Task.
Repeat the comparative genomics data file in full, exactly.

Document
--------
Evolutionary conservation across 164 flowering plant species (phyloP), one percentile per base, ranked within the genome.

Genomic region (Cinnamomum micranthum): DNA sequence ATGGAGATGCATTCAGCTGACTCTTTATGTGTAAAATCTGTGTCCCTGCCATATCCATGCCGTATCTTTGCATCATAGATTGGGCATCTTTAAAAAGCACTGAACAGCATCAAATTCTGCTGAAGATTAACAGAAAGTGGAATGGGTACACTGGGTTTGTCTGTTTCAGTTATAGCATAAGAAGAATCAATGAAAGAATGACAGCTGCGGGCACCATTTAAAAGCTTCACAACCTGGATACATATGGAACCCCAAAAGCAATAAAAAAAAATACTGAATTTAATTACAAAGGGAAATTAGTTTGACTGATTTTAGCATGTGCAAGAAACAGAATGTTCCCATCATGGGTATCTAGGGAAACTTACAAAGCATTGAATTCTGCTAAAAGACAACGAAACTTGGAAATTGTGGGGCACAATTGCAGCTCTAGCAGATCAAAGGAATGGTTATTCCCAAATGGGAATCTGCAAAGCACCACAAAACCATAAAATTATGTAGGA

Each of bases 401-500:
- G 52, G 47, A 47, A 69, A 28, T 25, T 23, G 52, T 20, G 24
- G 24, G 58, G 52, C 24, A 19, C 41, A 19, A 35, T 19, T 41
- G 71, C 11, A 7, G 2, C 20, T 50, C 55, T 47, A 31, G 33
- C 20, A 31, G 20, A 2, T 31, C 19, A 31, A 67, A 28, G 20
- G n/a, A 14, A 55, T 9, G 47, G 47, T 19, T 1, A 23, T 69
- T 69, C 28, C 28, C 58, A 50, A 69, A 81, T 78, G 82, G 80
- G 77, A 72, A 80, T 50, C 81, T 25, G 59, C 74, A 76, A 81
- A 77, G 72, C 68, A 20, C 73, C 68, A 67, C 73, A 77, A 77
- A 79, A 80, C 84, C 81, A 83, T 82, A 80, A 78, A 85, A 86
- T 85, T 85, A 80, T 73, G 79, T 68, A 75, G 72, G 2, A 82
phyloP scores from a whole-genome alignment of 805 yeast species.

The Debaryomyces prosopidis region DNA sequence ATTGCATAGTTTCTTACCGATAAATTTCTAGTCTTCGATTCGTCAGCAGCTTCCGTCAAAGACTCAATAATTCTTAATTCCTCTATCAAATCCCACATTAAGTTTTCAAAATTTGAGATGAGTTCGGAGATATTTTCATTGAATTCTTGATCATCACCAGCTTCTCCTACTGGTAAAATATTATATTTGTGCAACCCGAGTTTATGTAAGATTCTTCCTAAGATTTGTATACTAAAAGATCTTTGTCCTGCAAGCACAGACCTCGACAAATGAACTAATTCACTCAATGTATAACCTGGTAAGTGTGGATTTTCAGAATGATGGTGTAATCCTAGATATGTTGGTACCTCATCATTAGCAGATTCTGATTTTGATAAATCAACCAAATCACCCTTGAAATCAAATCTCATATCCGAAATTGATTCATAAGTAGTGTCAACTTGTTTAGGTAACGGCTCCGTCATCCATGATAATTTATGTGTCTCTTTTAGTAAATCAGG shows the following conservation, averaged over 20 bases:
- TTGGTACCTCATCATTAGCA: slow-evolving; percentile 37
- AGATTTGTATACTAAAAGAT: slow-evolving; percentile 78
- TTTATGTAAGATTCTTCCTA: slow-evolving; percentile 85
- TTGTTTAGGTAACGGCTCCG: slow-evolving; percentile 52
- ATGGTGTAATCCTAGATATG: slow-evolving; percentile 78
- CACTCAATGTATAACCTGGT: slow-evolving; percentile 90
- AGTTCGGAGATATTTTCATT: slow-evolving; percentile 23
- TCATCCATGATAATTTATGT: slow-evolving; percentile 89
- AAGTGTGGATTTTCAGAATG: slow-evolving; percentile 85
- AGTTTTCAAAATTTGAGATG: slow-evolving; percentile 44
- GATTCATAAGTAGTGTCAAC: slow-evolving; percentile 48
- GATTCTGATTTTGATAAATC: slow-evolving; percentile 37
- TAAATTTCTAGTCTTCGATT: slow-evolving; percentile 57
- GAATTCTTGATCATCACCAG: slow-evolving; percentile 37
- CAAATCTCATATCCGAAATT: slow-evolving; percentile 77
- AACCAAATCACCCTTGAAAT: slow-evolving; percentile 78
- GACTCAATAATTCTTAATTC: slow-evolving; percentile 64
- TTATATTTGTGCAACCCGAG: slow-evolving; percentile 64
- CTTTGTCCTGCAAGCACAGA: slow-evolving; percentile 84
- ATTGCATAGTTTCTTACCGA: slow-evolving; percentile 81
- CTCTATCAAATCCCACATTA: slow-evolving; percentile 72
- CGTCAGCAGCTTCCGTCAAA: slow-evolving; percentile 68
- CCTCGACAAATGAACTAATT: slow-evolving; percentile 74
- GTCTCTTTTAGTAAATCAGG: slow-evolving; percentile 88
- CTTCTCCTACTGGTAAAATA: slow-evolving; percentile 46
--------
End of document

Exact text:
Evolutionary conservation across 164 flowering plant species (phyloP), one percentile per base, ranked within the genome.

Genomic region (Cinnamomum micranthum): DNA sequence ATGGAGATGCATTCAGCTGACTCTTTATGTGTAAAATCTGTGTCCCTGCCATATCCATGCCGTATCTTTGCATCATAGATTGGGCATCTTTAAAAAGCACTGAACAGCATCAAATTCTGCTGAAGATTAACAGAAAGTGGAATGGGTACACTGGGTTTGTCTGTTTCAGTTATAGCATAAGAAGAATCAATGAAAGAATGACAGCTGCGGGCACCATTTAAAAGCTTCACAACCTGGATACATATGGAACCCCAAAAGCAATAAAAAAAAATACTGAATTTAATTACAAAGGGAAATTAGTTTGACTGATTTTAGCATGTGCAAGAAACAGAATGTTCCCATCATGGGTATCTAGGGAAACTTACAAAGCATTGAATTCTGCTAAAAGACAACGAAACTTGGAAATTGTGGGGCACAATTGCAGCTCTAGCAGATCAAAGGAATGGTTATTCCCAAATGGGAATCTGCAAAGCACCACAAAACCATAAAATTATGTAGGA

Each of bases 401-500:
- G 52, G 47, A 47, A 69, A 28, T 25, T 23, G 52, T 20, G 24
- G 24, G 58, G 52, C 24, A 19, C 41, A 19, A 35, T 19, T 41
- G 71, C 11, A 7, G 2, C 20, T 50, C 55, T 47, A 31, G 33
- C 20, A 31, G 20, A 2, T 31, C 19, A 31, A 67, A 28, G 20
- G n/a, A 14, A 55, T 9, G 47, G 47, T 19, T 1, A 23, T 69
- T 69, C 28, C 28, C 58, A 50, A 69, A 81, T 78, G 82, G 80
- G 77, A 72, A 80, T 50, C 81, T 25, G 59, C 74, A 76, A 81
- A 77, G 72, C 68, A 20, C 73, C 68, A 67, C 73, A 77, A 77
- A 79, A 80, C 84, C 81, A 83, T 82, A 80, A 78, A 85, A 86
- T 85, T 85, A 80, T 73, G 79, T 68, A 75, G 72, G 2, A 82
phyloP scores from a whole-genome alignment of 805 yeast species.

The Debaryomyces prosopidis region DNA sequence ATTGCATAGTTTCTTACCGATAAATTTCTAGTCTTCGATTCGTCAGCAGCTTCCGTCAAAGACTCAATAATTCTTAATTCCTCTATCAAATCCCACATTAAGTTTTCAAAATTTGAGATGAGTTCGGAGATATTTTCATTGAATTCTTGATCATCACCAGCTTCTCCTACTGGTAAAATATTATATTTGTGCAACCCGAGTTTATGTAAGATTCTTCCTAAGATTTGTATACTAAAAGATCTTTGTCCTGCAAGCACAGACCTCGACAAATGAACTAATTCACTCAATGTATAACCTGGTAAGTGTGGATTTTCAGAATGATGGTGTAATCCTAGATATGTTGGTACCTCATCATTAGCAGATTCTGATTTTGATAAATCAACCAAATCACCCTTGAAATCAAATCTCATATCCGAAATTGATTCATAAGTAGTGTCAACTTGTTTAGGTAACGGCTCCGTCATCCATGATAATTTATGTGTCTCTTTTAGTAAATCAGG shows the following conservation, averaged over 20 bases:
- TTGGTACCTCATCATTAGCA: slow-evolving; percentile 37
- AGATTTGTATACTAAAAGAT: slow-evolving; percentile 78
- TTTATGTAAGATTCTTCCTA: slow-evolving; percentile 85
- TTGTTTAGGTAACGGCTCCG: slow-evolving; percentile 52
- ATGGTGTAATCCTAGATATG: slow-evolving; percentile 78
- CACTCAATGTATAACCTGGT: slow-evolving; percentile 90
- AGTTCGGAGATATTTTCATT: slow-evolving; percentile 23
- TCATCCATGATAATTTATGT: slow-evolving; percentile 89
- AAGTGTGGATTTTCAGAATG: slow-evolving; percentile 85
- AGTTTTCAAAATTTGAGATG: slow-evolving; percentile 44
- GATTCATAAGTAGTGTCAAC: slow-evolving; percentile 48
- GATTCTGATTTTGATAAATC: slow-evolving; percentile 37
- TAAATTTCTAGTCTTCGATT: slow-evolving; percentile 57
- GAATTCTTGATCATCACCAG: slow-evolving; percentile 37
- CAAATCTCATATCCGAAATT: slow-evolving; percentile 77
- AACCAAATCACCCTTGAAAT: slow-evolving; percentile 78
- GACTCAATAATTCTTAATTC: slow-evolving; percentile 64
- TTATATTTGTGCAACCCGAG: slow-evolving; percentile 64
- CTTTGTCCTGCAAGCACAGA: slow-evolving; percentile 84
- ATTGCATAGTTTCTTACCGA: slow-evolving; percentile 81
- CTCTATCAAATCCCACATTA: slow-evolving; percentile 72
- CGTCAGCAGCTTCCGTCAAA: slow-evolving; percentile 68
- CCTCGACAAATGAACTAATT: slow-evolving; percentile 74
- GTCTCTTTTAGTAAATCAGG: slow-evolving; percentile 88
- CTTCTCCTACTGGTAAAATA: slow-evolving; percentile 46